A different kind of concert


Francis Bassette-Dilley, Leo Buttkowski, Nicholas Hympson, Rufus Perenti

Aidan Koch, News/Tech Editor

With every seat filled, the audience leans forward expecting another beautiful performance by the students of OPRF. The lights dim and the audience quiets, brimming with anticipation. Music starts playing beginning the OPRF classic show “Prisms of Winter.”

“Prisms of Winter” took place Dec. 12 and 13 featuring a myriad of holiday songs. Lights shined in every direction, constantly cutting between musical numbers, showcasing various talents in music. 

This performance is unlike any other the school has to offer. Senior Rufus Parenti,  a tenor saxophone player, said, “Not being able to see the audience, it kind of feels like you’re playing toward and empty room besides the few faces you can see.” In the auditorium, a group of musicians play their piece before transitioning to another song with another group in a different section. With songs constantly changing and musicians surrounding the audience, it’s easy to get lost in the complexity of the show.

A popular show, “Prims of Winter” ran for two nights rather than the usual one. “The community has been asking for there to be more (shows) because of how ticket sales work.” Senior Nicky Altier, playing trumpet, said, “music program families get to buy tickets first so it would always sell out pretty much immediately once it was open to the public so people who weren’t involved in the music program couldn’t see it.” In efforts to reassure enthusiastic patrons, music from the concert filled the auditorium for two nights.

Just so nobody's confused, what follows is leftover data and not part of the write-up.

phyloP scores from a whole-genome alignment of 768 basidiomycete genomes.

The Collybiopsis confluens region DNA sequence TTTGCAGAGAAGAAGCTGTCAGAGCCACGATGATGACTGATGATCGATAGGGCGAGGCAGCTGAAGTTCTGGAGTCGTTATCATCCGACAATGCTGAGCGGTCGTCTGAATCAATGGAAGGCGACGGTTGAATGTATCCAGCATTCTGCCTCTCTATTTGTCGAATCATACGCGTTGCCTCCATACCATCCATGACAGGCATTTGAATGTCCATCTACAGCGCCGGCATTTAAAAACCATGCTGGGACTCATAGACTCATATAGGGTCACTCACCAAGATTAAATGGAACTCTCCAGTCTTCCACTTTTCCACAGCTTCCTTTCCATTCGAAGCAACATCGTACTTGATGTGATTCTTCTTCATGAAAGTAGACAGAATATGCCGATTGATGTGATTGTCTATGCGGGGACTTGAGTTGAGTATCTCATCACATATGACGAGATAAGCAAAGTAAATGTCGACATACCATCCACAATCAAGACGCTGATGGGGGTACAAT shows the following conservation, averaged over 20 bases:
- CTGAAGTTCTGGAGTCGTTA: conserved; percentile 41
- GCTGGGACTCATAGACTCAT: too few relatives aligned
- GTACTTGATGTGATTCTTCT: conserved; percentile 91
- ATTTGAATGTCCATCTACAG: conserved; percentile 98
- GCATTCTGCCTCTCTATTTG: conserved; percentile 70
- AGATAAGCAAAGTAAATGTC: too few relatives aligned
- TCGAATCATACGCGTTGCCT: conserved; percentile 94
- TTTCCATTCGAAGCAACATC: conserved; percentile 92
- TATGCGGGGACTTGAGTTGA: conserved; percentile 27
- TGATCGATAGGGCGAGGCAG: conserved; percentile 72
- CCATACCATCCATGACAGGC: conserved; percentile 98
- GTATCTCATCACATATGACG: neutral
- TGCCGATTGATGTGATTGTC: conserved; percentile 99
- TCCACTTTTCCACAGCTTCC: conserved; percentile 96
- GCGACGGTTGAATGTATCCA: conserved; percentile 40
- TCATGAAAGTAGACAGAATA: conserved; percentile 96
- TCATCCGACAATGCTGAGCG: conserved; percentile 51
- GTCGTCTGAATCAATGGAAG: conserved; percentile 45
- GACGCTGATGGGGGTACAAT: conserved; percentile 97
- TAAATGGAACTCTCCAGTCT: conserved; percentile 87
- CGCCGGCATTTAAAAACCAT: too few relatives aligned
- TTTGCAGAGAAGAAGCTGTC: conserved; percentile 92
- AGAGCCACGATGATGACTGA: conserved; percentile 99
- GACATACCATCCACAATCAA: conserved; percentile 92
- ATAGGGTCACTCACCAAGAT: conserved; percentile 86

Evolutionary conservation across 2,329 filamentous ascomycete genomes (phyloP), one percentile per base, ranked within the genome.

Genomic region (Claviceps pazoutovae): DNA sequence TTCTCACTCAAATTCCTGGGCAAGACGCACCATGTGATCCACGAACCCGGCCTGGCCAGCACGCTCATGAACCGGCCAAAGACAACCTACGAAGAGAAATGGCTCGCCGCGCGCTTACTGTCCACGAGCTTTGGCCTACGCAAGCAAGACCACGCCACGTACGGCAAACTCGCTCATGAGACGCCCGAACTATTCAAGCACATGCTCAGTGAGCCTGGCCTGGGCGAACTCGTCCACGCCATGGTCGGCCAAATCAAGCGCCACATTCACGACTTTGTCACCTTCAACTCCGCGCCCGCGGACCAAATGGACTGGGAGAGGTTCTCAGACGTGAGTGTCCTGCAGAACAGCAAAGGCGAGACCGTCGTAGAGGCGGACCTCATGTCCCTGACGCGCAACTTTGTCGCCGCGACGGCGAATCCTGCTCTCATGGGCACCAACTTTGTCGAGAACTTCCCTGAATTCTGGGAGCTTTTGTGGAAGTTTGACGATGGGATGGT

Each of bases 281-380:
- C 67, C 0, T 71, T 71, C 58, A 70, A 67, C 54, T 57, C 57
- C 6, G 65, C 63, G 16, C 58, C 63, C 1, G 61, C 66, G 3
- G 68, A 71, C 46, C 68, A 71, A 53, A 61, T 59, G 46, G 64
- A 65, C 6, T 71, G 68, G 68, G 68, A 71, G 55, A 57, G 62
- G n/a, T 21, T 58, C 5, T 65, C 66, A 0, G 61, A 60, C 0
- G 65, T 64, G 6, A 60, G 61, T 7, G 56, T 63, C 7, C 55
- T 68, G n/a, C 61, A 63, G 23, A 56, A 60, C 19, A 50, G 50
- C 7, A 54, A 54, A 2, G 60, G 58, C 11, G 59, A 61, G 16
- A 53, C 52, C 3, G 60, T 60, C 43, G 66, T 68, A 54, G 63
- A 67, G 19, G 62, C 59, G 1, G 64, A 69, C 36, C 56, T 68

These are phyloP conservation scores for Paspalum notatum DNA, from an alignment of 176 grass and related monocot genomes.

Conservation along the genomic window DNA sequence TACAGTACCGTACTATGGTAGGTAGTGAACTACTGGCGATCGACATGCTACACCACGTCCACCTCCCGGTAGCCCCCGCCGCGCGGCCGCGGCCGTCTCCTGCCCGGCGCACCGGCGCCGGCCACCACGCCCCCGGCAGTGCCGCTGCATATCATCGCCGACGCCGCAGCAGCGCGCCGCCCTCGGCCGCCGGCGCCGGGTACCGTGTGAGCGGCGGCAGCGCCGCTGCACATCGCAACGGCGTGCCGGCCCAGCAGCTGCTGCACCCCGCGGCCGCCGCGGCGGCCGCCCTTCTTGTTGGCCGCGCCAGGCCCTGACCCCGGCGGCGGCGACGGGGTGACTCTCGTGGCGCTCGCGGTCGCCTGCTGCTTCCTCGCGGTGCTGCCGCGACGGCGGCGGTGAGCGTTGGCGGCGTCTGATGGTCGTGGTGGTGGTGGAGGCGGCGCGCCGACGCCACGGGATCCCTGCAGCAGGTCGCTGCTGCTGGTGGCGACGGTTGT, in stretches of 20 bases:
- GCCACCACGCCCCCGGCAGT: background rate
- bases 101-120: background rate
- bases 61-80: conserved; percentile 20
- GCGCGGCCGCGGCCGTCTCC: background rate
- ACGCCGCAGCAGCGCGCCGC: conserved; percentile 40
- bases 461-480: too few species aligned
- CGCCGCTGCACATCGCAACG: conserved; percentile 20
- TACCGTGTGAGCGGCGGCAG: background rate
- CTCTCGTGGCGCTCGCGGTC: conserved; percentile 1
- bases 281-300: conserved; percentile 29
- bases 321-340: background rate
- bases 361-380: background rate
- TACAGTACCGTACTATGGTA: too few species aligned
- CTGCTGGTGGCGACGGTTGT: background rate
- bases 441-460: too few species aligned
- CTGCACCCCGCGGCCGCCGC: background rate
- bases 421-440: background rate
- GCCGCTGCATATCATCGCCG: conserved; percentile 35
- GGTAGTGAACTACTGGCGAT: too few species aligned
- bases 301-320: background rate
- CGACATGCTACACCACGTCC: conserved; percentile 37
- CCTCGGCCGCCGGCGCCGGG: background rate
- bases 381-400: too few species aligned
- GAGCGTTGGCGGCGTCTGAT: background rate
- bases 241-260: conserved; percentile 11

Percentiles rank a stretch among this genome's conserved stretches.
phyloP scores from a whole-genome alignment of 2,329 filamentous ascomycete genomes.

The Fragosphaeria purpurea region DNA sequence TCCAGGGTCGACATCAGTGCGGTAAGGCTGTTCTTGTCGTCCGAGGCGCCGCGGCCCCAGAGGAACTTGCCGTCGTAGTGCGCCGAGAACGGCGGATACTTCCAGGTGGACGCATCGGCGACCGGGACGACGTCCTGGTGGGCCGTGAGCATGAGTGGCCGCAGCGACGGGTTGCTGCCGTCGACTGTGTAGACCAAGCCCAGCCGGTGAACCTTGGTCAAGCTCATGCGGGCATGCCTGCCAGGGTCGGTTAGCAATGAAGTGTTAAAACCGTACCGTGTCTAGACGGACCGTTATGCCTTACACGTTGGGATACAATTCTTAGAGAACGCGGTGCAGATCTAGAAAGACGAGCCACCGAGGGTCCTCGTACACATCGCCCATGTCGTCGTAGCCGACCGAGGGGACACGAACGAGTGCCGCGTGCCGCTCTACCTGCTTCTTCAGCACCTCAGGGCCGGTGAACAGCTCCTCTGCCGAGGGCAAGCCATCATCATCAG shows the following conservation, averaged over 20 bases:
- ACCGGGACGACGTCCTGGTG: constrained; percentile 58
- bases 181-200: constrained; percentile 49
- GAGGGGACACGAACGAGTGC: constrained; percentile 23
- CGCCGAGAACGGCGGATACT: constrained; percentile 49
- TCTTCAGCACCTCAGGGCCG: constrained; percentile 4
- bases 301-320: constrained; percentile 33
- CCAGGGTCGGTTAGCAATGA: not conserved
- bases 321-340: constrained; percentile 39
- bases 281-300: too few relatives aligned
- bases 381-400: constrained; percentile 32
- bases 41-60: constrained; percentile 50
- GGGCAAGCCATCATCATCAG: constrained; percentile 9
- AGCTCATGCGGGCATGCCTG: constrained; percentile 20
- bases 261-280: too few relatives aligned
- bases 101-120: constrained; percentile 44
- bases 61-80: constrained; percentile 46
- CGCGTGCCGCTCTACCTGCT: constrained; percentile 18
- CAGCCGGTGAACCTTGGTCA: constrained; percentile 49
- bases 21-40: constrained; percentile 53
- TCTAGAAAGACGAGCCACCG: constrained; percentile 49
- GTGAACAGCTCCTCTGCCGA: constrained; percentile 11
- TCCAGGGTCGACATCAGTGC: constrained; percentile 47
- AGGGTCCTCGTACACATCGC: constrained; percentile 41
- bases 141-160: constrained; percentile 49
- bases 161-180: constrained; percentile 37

This new dynamic changed the weight of the show. Normally, the one night show put pressure on performers. “If we made any mistakes, we kind of really didn’t care because we had another night to fix them.” Parenti said. With an extra night, the burden of performing for only one night was lifted from their shoulders. 

For seniors, this will be their last “Prisms of Winter.” Senior Olive Badrinath, playing the saxophone, said, “I was sad that it was my last prisms, but I’m really glad that I was able to enjoy being a part of it for all of highschool.” The experience of playing in prisms mattered as much as the end product.”

Seniors can reminisce about their time together as they grew in musical ability. “How the finale in prisms work is you play the same song your senior year that you played your freshman year so it’s like seniors get to go back to what they started with.” Altier said, “I remember that being really difficult my freshman year and in this final performance I completely nailed that one part and I played it really clear and everyone’s up and clapping after because it’s the last part of the finale and it just felt really good.” The experience of playing in Prisms of Winter is one seniors won’t soon forget.